Tasmania Mulls Tobacco Ban for Youngsters, Aims for a Smoke-Free Generation
The move towards smoke-free prisons is in keeping with the Scottish government's aim of creating a "tobacco-free generation" by 2034 - Representational Image REUTERS

The target date to make Scotland's prisons smoke free is expected to be announced at the launch of a major report into prison workers' exposure to second-hand smoke.

The Scottish Prison Service's report is expected to show high levels of second-hand smoke in prisons.

A survey by the SPS in 2015 found that 72% of those in custody smoked - more than three times the rate of the general population. The research also showed an interesting link between the number of times someone is remanded in custody and the likelihood of them becoming a smoker.

The majority of Scotland's enclosed public places became smoke-free in March 2006, but the Smoking, Health and Social Care Act was not applied to prisons.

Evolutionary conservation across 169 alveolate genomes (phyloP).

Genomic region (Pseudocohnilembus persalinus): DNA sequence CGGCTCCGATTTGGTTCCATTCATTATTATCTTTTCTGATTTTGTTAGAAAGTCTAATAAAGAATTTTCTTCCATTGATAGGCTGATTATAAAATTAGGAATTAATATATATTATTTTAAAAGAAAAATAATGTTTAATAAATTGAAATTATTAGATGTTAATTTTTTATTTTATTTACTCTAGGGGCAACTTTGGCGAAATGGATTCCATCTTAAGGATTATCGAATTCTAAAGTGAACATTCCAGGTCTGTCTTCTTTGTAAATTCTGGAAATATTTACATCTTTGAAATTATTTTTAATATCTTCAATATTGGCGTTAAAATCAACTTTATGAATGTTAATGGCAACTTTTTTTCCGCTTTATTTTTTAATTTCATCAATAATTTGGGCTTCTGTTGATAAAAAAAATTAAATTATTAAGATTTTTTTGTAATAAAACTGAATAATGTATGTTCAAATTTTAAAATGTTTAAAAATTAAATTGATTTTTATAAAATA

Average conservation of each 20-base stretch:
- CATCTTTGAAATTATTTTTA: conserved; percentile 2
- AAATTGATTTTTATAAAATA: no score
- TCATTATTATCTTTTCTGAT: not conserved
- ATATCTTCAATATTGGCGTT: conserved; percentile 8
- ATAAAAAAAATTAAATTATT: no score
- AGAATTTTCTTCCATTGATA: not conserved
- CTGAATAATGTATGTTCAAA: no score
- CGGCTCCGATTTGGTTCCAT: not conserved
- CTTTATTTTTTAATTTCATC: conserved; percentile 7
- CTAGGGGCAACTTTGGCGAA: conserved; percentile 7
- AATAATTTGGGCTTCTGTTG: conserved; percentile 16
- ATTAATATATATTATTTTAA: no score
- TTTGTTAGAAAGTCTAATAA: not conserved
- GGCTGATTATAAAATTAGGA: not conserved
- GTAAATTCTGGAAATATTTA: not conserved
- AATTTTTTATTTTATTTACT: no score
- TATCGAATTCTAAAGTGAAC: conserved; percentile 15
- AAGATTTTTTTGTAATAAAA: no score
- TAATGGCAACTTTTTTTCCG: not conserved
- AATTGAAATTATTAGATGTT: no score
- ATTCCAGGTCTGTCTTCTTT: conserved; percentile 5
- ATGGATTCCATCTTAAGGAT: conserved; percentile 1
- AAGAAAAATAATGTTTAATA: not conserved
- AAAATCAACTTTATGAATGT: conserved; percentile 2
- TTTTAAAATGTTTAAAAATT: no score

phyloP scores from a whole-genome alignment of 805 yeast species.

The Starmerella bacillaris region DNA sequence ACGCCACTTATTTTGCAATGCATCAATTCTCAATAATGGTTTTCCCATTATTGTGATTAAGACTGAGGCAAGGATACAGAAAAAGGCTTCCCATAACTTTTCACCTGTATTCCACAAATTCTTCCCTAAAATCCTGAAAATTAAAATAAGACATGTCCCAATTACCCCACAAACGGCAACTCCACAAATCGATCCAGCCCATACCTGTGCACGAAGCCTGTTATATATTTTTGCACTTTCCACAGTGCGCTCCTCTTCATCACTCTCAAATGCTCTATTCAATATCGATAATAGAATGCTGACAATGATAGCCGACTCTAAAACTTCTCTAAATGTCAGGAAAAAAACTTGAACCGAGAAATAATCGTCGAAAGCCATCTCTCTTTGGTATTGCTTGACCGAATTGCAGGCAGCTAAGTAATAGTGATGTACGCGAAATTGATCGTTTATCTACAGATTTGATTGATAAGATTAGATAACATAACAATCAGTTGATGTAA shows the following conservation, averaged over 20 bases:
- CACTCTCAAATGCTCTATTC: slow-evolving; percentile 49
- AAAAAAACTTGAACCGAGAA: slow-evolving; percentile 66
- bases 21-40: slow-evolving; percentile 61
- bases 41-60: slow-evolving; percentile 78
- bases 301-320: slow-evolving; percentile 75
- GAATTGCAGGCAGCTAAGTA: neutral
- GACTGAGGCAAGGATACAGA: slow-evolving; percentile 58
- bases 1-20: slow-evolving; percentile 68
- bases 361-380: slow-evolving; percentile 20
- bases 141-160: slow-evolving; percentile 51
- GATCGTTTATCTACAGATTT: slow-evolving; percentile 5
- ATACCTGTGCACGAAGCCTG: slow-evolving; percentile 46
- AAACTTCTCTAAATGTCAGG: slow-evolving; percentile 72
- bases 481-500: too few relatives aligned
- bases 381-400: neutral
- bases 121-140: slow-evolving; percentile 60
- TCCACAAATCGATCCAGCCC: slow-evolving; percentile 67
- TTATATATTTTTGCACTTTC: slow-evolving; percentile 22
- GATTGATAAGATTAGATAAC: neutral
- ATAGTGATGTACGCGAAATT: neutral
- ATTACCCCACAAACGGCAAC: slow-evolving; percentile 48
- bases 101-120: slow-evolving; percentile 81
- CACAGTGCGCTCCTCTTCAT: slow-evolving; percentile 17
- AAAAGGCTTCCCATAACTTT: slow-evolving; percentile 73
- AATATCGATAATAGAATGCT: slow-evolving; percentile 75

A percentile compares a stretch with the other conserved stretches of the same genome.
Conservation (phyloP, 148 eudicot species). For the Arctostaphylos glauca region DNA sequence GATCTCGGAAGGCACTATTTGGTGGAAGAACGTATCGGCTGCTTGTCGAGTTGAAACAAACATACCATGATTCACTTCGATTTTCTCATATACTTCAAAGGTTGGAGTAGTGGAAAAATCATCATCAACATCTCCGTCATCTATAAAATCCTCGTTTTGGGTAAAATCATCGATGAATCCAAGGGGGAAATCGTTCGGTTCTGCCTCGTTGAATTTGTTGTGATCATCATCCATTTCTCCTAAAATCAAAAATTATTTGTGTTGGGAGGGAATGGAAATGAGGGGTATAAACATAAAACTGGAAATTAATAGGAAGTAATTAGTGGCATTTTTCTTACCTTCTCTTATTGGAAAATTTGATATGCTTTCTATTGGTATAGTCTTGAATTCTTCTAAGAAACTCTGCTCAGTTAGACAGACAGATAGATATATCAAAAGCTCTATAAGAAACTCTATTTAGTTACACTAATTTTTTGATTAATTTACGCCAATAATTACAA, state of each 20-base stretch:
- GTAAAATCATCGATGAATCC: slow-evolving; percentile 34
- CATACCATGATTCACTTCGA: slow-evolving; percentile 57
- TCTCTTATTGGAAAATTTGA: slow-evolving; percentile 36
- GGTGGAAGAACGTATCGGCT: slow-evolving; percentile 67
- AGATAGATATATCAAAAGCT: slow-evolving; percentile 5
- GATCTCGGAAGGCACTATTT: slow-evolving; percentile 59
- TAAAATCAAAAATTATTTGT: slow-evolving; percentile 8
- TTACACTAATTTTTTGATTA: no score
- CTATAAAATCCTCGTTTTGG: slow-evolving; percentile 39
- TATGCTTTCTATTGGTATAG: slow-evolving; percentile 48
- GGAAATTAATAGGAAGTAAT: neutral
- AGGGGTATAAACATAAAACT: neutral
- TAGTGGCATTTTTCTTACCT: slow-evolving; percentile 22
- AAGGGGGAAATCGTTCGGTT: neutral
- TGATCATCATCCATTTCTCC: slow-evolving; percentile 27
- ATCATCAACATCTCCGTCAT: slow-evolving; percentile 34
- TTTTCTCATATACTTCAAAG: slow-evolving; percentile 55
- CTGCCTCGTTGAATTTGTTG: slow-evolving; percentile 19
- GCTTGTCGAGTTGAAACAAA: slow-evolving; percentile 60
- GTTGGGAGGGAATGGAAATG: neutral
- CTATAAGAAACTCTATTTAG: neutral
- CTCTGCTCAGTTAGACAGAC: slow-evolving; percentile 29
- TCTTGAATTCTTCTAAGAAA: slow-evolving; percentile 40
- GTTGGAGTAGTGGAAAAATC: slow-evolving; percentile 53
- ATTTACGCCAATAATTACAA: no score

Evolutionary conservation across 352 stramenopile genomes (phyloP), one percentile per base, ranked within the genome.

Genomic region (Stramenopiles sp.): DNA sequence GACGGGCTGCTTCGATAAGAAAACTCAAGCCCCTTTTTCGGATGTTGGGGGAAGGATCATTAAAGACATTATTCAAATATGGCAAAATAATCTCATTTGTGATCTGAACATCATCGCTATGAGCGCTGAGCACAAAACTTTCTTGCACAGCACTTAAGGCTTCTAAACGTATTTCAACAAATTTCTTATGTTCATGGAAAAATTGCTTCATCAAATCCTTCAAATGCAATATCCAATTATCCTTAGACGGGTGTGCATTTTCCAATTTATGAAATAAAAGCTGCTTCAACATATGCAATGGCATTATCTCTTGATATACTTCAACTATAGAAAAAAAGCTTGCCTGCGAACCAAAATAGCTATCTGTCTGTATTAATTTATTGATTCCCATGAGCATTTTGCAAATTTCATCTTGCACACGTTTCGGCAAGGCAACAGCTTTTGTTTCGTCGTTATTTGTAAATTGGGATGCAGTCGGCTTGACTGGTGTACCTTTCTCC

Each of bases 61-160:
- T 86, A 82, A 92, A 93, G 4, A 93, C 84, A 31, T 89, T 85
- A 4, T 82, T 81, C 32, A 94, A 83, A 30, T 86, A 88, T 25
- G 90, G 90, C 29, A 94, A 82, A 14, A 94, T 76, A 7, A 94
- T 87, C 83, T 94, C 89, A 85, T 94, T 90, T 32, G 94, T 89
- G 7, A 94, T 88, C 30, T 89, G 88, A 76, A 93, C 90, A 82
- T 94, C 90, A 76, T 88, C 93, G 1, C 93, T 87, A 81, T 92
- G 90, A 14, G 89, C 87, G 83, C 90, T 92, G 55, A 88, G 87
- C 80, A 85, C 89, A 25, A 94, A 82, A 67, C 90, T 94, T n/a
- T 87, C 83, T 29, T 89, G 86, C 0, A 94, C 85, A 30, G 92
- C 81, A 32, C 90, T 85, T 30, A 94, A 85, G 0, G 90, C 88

Scottish Prison Rules were amended at that time to restrict smoking in prison facilities to certain areas, namely in prison cells and at outdoor recreation areas.

The staff, visitors and contractors are not allowed to smoke anywhere on SPS property.

The move towards smoke-free prisons is in line with the Scottish government's aim of creating a "tobacco-free generation" by 2034.

SPS, the Scottish government and the National Health Service (NHS) have said that they will work in partnership to help those in custody stop smoking.

According to ASH Scotland, a non-profit organization, just like the Scottish Government, the UK Government is currently working towards implementing a smoke-free policy for all prisons in England, and in Wales in partnership with the Welsh Government.

Paul Black, a prisoner at HMP Wymott, is campaigning for a smoking ban across the whole prison estate in England.

He brought evidence from a Ministry of Justice medical report stating that the air quality behind bars was harmful to health. The ban was also supported by the Prison Officers' Association (POA) in order to protect its members from inhaling second-hand smoke.

Black lost his claim at the court of appeal in March 2016. The case is currently due to be heard by the UK Supreme Court in October.

Last year, a pilot project was launched by the Prison Service to prohibit smoking in the prisons in Wales and the south-west of England.

The Ministry of Justice has repeatedly insisted that the ban's eventual goal is to outlaw smoking in all prisons in England in the near future.